EcoSeed

Advertise With Us                                   Contribute With Us                                

Mon04272015

Hong Kong’s policy on environment-friendly commercial vehicles to tighten

Hong Kong’s policy on environment-friendly commercial vehicles to tighten

Hong Kong’s Environmental Protection Department will be tightening its qualifyin...

Philippines’ new wind farms add 303 MW to country’s power supply

Philippines’ new wind farms add 303 MW to country’s power supply

Two new wind farms in the Philippines have added 303 megawatts of clean energy t...

Geneva talks require “business unusual” approach – W.W.F.

Geneva talks require “business unusual” approach – W.W.F.

A “business unusual” approach is needed in the Geneva Talks to successfully deli...

New battery uses old batteries for greener energy storage

New battery uses old batteries for greener energy storage

Energizer has developed the world’s first high-performance battery made with rec...

Global warming to bring more devastating weather patterns

Global warming to bring more devastating weather patterns

The United Nations World Meteorological Organization confirmed that global warmi...

Jamaica to get 36.3 MW wind farm by 2016

Jamaica to get 36.3 MW wind farm by 2016

A 36.3 megawatt wind farm in Jamaica has received $62.7 million in funding from ...

A.D.B. provides Thailand with $85 million to develop wind power plant

A.D.B. provides Thailand with $85 million to develop wind power plant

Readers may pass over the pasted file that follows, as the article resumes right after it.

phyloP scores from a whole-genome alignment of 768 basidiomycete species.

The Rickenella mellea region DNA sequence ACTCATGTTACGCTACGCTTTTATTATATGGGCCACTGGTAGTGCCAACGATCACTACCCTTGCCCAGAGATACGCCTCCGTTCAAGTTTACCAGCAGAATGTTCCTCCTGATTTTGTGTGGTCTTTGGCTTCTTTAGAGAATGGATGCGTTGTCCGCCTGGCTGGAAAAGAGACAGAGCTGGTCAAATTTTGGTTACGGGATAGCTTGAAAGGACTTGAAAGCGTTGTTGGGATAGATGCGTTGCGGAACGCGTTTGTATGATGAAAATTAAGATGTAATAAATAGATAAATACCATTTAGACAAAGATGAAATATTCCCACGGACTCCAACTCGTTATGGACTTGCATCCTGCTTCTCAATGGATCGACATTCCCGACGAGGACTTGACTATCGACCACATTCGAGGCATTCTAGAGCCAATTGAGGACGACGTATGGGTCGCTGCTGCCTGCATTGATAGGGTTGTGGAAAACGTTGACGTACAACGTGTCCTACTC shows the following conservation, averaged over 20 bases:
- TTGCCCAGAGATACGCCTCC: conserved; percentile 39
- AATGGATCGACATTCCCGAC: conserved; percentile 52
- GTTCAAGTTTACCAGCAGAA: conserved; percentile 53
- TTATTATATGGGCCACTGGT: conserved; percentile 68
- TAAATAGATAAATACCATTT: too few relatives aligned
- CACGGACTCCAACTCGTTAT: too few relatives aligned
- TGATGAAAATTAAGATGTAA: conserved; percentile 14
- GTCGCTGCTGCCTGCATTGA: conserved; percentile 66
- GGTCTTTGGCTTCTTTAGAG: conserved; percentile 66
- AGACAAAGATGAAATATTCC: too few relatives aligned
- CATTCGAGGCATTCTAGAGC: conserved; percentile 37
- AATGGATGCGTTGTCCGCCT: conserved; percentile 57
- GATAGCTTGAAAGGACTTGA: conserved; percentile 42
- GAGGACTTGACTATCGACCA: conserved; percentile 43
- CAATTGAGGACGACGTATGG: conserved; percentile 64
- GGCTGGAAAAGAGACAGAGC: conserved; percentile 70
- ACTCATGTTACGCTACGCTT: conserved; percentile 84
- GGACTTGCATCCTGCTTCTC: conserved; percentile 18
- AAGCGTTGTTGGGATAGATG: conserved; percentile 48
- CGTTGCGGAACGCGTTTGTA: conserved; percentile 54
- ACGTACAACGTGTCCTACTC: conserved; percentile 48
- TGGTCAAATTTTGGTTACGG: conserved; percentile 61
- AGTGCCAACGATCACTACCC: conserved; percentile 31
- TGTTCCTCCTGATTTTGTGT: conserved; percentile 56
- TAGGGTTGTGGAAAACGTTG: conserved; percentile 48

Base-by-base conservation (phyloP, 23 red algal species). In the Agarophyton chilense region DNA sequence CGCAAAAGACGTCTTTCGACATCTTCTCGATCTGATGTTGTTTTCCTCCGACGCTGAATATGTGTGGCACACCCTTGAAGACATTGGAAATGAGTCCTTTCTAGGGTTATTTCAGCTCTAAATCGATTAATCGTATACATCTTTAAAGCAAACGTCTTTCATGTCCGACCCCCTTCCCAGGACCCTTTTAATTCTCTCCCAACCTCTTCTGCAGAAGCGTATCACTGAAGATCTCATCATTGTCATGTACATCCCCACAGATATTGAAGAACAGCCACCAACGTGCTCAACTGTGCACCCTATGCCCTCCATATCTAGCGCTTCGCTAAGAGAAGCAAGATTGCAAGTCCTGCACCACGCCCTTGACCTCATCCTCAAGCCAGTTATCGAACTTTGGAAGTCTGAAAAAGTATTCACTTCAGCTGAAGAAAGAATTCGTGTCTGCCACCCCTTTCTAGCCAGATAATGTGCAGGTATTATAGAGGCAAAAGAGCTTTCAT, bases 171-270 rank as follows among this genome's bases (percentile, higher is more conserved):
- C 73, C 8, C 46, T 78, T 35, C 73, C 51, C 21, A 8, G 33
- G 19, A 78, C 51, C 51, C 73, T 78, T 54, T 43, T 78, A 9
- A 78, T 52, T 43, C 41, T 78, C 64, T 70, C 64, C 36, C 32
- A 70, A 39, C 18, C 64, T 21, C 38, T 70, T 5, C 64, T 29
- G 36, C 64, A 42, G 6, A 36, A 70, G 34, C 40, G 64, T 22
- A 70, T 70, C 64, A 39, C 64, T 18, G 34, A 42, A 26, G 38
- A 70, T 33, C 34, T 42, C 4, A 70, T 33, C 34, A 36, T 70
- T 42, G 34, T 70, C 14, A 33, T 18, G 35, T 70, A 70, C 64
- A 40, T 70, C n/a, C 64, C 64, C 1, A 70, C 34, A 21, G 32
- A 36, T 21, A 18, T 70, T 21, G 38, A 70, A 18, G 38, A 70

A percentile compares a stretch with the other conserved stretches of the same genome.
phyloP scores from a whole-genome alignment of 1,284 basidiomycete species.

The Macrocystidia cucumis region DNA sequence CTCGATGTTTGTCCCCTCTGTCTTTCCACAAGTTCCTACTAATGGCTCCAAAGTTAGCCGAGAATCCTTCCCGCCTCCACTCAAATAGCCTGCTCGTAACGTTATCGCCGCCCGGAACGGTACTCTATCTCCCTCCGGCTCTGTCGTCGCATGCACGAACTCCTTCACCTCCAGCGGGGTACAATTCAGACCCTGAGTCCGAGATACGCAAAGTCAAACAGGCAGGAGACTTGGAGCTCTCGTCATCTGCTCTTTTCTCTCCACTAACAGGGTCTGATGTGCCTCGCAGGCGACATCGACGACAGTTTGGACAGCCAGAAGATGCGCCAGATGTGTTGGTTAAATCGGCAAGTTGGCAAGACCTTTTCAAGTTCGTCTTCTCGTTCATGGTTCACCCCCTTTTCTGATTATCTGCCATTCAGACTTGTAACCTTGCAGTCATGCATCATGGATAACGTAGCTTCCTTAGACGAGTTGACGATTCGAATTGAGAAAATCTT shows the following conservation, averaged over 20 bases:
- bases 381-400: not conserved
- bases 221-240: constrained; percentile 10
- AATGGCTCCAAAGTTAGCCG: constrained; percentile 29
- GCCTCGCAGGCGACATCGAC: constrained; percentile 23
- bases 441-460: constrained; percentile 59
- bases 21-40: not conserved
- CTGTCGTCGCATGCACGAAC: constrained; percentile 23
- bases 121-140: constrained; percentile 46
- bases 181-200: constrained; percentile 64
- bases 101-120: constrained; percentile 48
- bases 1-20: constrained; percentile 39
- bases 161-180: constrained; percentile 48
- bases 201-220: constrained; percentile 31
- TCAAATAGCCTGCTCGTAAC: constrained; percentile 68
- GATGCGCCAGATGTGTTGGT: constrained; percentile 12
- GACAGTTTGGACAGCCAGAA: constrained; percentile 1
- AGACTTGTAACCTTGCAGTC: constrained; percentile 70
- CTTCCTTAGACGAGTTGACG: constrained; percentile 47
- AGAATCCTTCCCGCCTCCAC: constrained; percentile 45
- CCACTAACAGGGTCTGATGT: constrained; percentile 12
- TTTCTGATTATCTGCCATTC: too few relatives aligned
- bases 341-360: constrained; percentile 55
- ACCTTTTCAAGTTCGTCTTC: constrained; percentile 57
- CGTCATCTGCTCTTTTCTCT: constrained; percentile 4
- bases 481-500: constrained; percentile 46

The Asian Development Bank will be providing a company in Thailand loans to deve...

Business

Georgia taking leadership role in developing solar power

Georgia taking leadership role in developing solar power

Tuesday, 17 February 2015

The state of Georgia is emerging as a leader among the 50 states in promoting and implementing the use of solar energy, in part because of both busine...

Read more

Loading...

Technology

Penn State develops CPV system for rooftops

Penn State develops CPV system for rooftops

Tuesday, 10 February 2015

Researchers at Penn State have developed a concentrating photovoltaic system that is small enough and light enough to be mounted on a building’s roof....

Read more

Loading...

Politics

New draft text for climate agreement in Geneva reached

New draft text for climate agreement in Geneva reached

Monday, 16 February 2015

A new climate change draft text has been reached during the one-week United Nations-facilitated Geneva talks, leading to a binding treaty that is expe...

Read more

Loading...

Living Green

Wall-to-floor eco-friendly interior design

Wall-to-floor eco-friendly interior design

Tuesday, 17 February 2015

The materials you surround yourself with—from flooring and window coverings to furniture and accessories—have a great impact on the health of your hom...